High Tension Art
By Viviana Díaz Frías
Since time immemorial, art has served to question human beings and their reality. This premise still remains today and it is used by many artists to convey their opinions on the society they live in.
This is the case for two young Cuban artists, Donis Llago and Yoao Hojas who use a material as commonplace as Royal Cord high tension cabling to reflect on themes of connectivity and disconnection, on the relationships between one being and another.
This cable brand’s name became the title of a project born of ideas and conversations that started in 2014. According to the artists the aim of this series of works is to play with deconceptualizing this material, to totally change its purpose, by cutting it into small strips between 0.5cm and 2cm long. “The primary objective is to compare it to life itself, as a human objective, as a metaphor for life rendered in small stretches of setbacks and segments, with which we create recognizable drawings and more abstract compositions,” says Donis.
For his part Yoao recalls how the pair began to study the cable and its various uses to then take advantage of its visual richness when it is cut, and create works that give rise to different interpretations depending on the perspective they are viewed from, like a kind of optical illusion.
After those initial conversations in 2014, the two artists produced some of the first pieces independently with only the cable as a common element. They showed them at the Fábrica de Arte Cubano, a popular art space in the Cuban capital.
From there they decided to create a show with those pieces called High Tension Maps (Mapas de alta tensión) for the Zona Franca at the twelfth Havana Biennale. That show led to another exhibition shown at the Nina Menocal gallery in Mexico City, entitled Beyond the Malecón (Más allá del malecón - the malecón is the name of Havana’s famous sea wall). The two-person Royal Cord project’s most recent and most developed exhibition is Juego de Roles (Role Play).
“Juego de Roles is more than just our latest show with Royal Cord work, it’s also a complete summary of the whole series. It was a total experiment where on top of the conceptual game with the cables, both Yoao and I had the chance to be totally and freely creative with the series,” says Donis.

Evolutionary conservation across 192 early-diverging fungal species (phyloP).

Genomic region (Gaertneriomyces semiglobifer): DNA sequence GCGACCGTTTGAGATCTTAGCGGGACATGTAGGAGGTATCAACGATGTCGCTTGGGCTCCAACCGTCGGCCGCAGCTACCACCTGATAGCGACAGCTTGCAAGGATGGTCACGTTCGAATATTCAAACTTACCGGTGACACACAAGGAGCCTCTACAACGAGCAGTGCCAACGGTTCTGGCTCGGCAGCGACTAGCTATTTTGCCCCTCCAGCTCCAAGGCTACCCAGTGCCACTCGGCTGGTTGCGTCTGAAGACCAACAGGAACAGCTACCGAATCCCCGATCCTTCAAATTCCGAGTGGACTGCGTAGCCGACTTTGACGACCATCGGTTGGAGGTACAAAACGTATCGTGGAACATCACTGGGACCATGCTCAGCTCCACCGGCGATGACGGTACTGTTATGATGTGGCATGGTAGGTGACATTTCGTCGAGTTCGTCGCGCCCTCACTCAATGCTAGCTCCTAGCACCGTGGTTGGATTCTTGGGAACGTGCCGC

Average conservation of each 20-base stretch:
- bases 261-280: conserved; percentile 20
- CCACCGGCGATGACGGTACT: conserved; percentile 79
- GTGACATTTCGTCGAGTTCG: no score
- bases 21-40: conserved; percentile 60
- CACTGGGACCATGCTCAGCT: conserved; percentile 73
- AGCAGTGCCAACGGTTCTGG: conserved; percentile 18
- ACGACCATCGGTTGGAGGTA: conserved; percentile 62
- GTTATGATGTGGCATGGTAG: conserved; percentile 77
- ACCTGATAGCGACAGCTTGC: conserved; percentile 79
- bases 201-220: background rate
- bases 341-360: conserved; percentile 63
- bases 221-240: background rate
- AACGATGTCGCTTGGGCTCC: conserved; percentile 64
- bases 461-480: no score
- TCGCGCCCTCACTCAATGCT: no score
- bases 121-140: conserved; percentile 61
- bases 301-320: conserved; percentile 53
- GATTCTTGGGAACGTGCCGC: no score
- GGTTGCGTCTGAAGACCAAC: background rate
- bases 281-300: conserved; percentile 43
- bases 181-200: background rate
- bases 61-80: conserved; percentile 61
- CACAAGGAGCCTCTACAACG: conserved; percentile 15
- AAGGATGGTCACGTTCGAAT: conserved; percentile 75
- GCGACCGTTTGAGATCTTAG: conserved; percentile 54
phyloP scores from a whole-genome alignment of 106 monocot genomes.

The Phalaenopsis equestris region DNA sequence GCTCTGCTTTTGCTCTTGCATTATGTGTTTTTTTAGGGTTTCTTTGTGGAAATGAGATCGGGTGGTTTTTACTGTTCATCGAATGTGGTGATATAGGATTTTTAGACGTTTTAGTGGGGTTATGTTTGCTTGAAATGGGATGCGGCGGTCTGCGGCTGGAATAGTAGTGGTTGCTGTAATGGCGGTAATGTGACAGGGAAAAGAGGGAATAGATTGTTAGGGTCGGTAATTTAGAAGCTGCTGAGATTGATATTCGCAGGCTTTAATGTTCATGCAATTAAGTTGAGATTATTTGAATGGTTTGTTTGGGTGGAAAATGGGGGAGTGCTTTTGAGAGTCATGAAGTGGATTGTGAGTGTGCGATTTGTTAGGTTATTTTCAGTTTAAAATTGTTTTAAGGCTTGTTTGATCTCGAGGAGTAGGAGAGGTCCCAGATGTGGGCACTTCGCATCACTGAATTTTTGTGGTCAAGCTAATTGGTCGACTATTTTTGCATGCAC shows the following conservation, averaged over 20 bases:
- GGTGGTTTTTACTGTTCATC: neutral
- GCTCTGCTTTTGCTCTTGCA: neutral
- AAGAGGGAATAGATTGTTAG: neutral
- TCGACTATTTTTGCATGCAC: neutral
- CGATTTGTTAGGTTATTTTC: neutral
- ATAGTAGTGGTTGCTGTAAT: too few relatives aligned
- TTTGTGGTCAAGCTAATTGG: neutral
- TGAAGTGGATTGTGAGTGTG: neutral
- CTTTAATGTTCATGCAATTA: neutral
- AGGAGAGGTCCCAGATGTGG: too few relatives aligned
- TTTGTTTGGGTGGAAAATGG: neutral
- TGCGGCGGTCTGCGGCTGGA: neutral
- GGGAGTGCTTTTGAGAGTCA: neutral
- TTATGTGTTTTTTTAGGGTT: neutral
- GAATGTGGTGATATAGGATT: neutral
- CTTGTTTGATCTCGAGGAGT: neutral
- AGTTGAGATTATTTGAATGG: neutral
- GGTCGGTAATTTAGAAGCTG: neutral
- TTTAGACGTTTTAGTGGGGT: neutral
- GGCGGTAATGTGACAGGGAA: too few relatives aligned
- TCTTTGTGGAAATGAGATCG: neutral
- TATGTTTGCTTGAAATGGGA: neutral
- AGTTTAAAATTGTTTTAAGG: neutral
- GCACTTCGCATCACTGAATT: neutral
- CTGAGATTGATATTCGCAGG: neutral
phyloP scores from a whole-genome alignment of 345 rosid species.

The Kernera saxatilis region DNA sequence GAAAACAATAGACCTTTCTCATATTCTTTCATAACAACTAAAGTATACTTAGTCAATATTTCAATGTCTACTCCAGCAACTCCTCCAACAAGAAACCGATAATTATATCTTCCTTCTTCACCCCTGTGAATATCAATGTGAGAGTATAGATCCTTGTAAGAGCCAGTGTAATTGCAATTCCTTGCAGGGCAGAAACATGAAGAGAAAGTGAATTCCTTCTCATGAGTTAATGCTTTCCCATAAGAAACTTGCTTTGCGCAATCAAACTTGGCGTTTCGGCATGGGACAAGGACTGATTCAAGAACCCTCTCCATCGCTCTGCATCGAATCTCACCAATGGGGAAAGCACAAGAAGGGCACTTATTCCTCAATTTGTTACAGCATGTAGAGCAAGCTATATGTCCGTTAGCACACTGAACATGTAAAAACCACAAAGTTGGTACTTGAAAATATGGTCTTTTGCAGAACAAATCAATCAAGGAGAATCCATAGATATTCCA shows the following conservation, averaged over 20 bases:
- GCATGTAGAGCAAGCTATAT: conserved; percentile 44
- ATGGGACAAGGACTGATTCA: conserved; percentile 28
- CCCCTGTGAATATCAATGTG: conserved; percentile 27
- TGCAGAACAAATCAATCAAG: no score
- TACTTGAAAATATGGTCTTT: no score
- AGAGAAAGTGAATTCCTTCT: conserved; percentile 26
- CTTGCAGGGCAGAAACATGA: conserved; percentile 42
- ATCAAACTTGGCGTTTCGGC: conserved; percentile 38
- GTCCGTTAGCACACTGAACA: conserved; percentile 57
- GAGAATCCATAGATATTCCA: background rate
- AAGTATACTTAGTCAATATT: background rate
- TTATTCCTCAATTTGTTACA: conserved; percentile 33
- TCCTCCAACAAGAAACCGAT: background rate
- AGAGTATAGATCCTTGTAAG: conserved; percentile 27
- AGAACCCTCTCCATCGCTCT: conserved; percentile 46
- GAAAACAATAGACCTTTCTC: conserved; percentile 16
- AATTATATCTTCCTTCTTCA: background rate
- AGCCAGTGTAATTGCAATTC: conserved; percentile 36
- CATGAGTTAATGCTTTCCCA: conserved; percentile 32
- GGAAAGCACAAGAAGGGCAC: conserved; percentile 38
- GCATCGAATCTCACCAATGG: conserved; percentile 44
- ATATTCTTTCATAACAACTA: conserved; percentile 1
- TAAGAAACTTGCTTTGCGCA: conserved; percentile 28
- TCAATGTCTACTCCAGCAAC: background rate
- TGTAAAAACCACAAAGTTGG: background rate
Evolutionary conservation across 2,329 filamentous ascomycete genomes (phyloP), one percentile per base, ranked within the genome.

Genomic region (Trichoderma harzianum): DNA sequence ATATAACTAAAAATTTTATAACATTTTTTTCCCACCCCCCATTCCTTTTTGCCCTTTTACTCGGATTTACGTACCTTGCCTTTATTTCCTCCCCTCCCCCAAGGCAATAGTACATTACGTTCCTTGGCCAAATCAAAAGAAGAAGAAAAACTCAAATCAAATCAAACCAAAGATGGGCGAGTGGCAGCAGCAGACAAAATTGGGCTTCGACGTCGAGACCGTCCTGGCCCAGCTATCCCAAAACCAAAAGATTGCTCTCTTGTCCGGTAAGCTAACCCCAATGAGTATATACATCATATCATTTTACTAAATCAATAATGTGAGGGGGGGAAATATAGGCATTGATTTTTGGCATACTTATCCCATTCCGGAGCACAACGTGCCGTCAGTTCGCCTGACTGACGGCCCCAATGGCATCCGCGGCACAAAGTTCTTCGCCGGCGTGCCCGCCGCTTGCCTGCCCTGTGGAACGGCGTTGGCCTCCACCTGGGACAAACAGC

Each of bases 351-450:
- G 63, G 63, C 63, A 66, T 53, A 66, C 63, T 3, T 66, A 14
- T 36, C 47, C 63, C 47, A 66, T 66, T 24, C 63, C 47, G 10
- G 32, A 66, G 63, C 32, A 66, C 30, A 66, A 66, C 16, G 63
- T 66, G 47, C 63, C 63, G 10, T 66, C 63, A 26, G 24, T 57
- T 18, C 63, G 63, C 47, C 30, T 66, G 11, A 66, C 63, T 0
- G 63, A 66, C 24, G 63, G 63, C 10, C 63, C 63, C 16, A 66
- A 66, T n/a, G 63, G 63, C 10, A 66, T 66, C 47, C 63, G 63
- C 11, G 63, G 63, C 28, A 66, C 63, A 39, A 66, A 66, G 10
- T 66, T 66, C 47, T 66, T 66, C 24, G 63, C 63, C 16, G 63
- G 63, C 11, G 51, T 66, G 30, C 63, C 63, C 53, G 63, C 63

Unlike the previous pieces, which were the result of long hours of conversations and exchanges of experiences, this time both artists chose individually what they wanted to do and at the end of the process they selected their most creative pieces.
“Later on in the project we took the decision to make independent work with the cables, with just a common theme and the aesthetic we had had until now, with several meetings for creative feedback, until we purged and selected which work we’d exhibit,” added Donis.
“That’s why in some of the work you can see more use of paint whereas others are completely abstract, without paint, just black and the cable, more figurative,” said Yoao.
He added that “this has allowed us to make richer work. Donis worked with light boxes, paint, photography, making them more realist, while I developed the idea using screens and new media techniques such as 3D video, more abstract. But all of them had the cable as a common element.”
Royal Cord is, simply, the restless enquiry of two young artists channelled through the repurposing of this high tension cable.